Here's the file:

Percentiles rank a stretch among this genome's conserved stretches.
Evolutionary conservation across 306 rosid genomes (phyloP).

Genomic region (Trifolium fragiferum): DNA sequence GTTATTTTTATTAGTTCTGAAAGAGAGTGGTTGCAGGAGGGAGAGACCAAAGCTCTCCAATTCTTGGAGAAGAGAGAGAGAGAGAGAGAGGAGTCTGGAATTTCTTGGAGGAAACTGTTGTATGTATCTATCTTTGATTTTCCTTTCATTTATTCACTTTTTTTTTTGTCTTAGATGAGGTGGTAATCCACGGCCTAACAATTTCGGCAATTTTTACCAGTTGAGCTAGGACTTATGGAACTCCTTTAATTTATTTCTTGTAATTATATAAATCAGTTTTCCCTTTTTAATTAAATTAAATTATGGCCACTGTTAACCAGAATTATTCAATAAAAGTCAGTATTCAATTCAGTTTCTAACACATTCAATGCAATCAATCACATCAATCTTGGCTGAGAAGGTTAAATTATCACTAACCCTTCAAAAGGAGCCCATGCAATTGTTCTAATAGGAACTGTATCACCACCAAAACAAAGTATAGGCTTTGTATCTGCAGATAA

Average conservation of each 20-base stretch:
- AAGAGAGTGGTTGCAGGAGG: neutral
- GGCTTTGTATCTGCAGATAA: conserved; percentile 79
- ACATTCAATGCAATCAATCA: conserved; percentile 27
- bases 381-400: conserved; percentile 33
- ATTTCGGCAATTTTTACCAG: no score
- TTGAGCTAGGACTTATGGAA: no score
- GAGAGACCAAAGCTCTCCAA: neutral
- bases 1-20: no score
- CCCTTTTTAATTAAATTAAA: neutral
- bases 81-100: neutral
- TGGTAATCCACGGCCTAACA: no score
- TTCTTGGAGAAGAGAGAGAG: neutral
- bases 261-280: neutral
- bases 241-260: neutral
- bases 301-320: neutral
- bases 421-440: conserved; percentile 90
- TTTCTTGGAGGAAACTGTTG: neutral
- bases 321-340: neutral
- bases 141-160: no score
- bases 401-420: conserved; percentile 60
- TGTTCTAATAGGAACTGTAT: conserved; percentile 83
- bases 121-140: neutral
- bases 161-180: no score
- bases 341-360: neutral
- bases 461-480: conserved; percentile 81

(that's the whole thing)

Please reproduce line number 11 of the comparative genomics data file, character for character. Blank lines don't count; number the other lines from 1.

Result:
- GAGAGACCAAAGCTCTCCAA: neutral